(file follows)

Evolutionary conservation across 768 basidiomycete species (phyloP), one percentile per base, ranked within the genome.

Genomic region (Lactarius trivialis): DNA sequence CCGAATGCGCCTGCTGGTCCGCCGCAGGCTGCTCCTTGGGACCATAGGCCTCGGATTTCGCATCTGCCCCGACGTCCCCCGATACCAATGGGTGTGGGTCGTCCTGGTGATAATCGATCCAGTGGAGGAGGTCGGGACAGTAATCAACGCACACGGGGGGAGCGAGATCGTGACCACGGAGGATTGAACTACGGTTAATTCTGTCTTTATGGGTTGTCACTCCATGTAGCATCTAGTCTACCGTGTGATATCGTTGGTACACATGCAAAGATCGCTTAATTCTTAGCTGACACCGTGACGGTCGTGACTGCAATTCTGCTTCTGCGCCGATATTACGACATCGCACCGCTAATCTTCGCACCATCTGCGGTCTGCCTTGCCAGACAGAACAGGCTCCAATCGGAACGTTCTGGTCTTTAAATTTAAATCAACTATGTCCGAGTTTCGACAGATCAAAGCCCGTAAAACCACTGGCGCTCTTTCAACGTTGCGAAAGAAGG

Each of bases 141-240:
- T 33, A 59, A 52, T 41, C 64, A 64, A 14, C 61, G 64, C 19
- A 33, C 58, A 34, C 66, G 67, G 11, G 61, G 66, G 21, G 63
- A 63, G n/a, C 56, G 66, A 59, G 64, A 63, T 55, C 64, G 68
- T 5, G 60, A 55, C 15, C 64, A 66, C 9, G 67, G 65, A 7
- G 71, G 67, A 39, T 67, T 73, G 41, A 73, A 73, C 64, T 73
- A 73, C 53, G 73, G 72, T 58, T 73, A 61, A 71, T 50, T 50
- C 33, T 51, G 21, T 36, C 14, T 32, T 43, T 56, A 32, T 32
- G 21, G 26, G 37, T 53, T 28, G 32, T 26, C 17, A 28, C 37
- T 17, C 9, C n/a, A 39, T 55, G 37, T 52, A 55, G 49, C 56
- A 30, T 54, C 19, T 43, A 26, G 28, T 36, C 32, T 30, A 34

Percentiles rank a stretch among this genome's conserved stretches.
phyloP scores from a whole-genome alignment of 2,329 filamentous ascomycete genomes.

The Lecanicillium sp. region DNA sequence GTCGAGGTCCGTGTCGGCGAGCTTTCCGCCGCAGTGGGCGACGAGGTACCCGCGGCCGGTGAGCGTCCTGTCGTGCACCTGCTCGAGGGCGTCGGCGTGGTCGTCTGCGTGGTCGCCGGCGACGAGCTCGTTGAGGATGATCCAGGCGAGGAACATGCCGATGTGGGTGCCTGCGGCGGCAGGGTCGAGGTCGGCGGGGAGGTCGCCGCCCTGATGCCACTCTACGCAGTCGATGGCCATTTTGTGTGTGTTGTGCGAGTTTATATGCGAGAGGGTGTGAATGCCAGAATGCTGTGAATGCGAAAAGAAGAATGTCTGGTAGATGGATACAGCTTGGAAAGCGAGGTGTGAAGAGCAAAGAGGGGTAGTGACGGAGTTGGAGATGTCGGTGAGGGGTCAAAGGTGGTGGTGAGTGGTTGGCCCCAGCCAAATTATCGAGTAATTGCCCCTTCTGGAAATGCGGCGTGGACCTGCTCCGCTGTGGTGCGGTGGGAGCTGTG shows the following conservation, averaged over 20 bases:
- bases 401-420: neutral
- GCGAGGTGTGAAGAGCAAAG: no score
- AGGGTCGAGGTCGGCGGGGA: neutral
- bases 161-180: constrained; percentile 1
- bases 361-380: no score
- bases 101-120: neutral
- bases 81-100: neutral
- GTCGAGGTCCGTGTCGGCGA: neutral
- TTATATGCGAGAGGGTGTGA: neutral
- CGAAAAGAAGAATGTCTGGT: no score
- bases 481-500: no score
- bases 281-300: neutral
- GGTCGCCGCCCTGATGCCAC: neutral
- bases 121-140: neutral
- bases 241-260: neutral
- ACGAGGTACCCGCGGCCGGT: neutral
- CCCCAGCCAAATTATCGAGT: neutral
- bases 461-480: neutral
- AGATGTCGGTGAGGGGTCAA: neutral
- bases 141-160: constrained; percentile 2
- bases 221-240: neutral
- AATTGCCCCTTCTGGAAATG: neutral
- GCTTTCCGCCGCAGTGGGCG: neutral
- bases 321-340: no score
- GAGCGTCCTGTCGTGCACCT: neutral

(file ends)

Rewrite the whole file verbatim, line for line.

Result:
Evolutionary conservation across 768 basidiomycete species (phyloP), one percentile per base, ranked within the genome.

Genomic region (Lactarius trivialis): DNA sequence CCGAATGCGCCTGCTGGTCCGCCGCAGGCTGCTCCTTGGGACCATAGGCCTCGGATTTCGCATCTGCCCCGACGTCCCCCGATACCAATGGGTGTGGGTCGTCCTGGTGATAATCGATCCAGTGGAGGAGGTCGGGACAGTAATCAACGCACACGGGGGGAGCGAGATCGTGACCACGGAGGATTGAACTACGGTTAATTCTGTCTTTATGGGTTGTCACTCCATGTAGCATCTAGTCTACCGTGTGATATCGTTGGTACACATGCAAAGATCGCTTAATTCTTAGCTGACACCGTGACGGTCGTGACTGCAATTCTGCTTCTGCGCCGATATTACGACATCGCACCGCTAATCTTCGCACCATCTGCGGTCTGCCTTGCCAGACAGAACAGGCTCCAATCGGAACGTTCTGGTCTTTAAATTTAAATCAACTATGTCCGAGTTTCGACAGATCAAAGCCCGTAAAACCACTGGCGCTCTTTCAACGTTGCGAAAGAAGG

Each of bases 141-240:
- T 33, A 59, A 52, T 41, C 64, A 64, A 14, C 61, G 64, C 19
- A 33, C 58, A 34, C 66, G 67, G 11, G 61, G 66, G 21, G 63
- A 63, G n/a, C 56, G 66, A 59, G 64, A 63, T 55, C 64, G 68
- T 5, G 60, A 55, C 15, C 64, A 66, C 9, G 67, G 65, A 7
- G 71, G 67, A 39, T 67, T 73, G 41, A 73, A 73, C 64, T 73
- A 73, C 53, G 73, G 72, T 58, T 73, A 61, A 71, T 50, T 50
- C 33, T 51, G 21, T 36, C 14, T 32, T 43, T 56, A 32, T 32
- G 21, G 26, G 37, T 53, T 28, G 32, T 26, C 17, A 28, C 37
- T 17, C 9, C n/a, A 39, T 55, G 37, T 52, A 55, G 49, C 56
- A 30, T 54, C 19, T 43, A 26, G 28, T 36, C 32, T 30, A 34

Percentiles rank a stretch among this genome's conserved stretches.
phyloP scores from a whole-genome alignment of 2,329 filamentous ascomycete genomes.

The Lecanicillium sp. region DNA sequence GTCGAGGTCCGTGTCGGCGAGCTTTCCGCCGCAGTGGGCGACGAGGTACCCGCGGCCGGTGAGCGTCCTGTCGTGCACCTGCTCGAGGGCGTCGGCGTGGTCGTCTGCGTGGTCGCCGGCGACGAGCTCGTTGAGGATGATCCAGGCGAGGAACATGCCGATGTGGGTGCCTGCGGCGGCAGGGTCGAGGTCGGCGGGGAGGTCGCCGCCCTGATGCCACTCTACGCAGTCGATGGCCATTTTGTGTGTGTTGTGCGAGTTTATATGCGAGAGGGTGTGAATGCCAGAATGCTGTGAATGCGAAAAGAAGAATGTCTGGTAGATGGATACAGCTTGGAAAGCGAGGTGTGAAGAGCAAAGAGGGGTAGTGACGGAGTTGGAGATGTCGGTGAGGGGTCAAAGGTGGTGGTGAGTGGTTGGCCCCAGCCAAATTATCGAGTAATTGCCCCTTCTGGAAATGCGGCGTGGACCTGCTCCGCTGTGGTGCGGTGGGAGCTGTG shows the following conservation, averaged over 20 bases:
- bases 401-420: neutral
- GCGAGGTGTGAAGAGCAAAG: no score
- AGGGTCGAGGTCGGCGGGGA: neutral
- bases 161-180: constrained; percentile 1
- bases 361-380: no score
- bases 101-120: neutral
- bases 81-100: neutral
- GTCGAGGTCCGTGTCGGCGA: neutral
- TTATATGCGAGAGGGTGTGA: neutral
- CGAAAAGAAGAATGTCTGGT: no score
- bases 481-500: no score
- bases 281-300: neutral
- GGTCGCCGCCCTGATGCCAC: neutral
- bases 121-140: neutral
- bases 241-260: neutral
- ACGAGGTACCCGCGGCCGGT: neutral
- CCCCAGCCAAATTATCGAGT: neutral
- bases 461-480: neutral
- AGATGTCGGTGAGGGGTCAA: neutral
- bases 141-160: constrained; percentile 2
- bases 221-240: neutral
- AATTGCCCCTTCTGGAAATG: neutral
- GCTTTCCGCCGCAGTGGGCG: neutral
- bases 321-340: no score
- GAGCGTCCTGTCGTGCACCT: neutral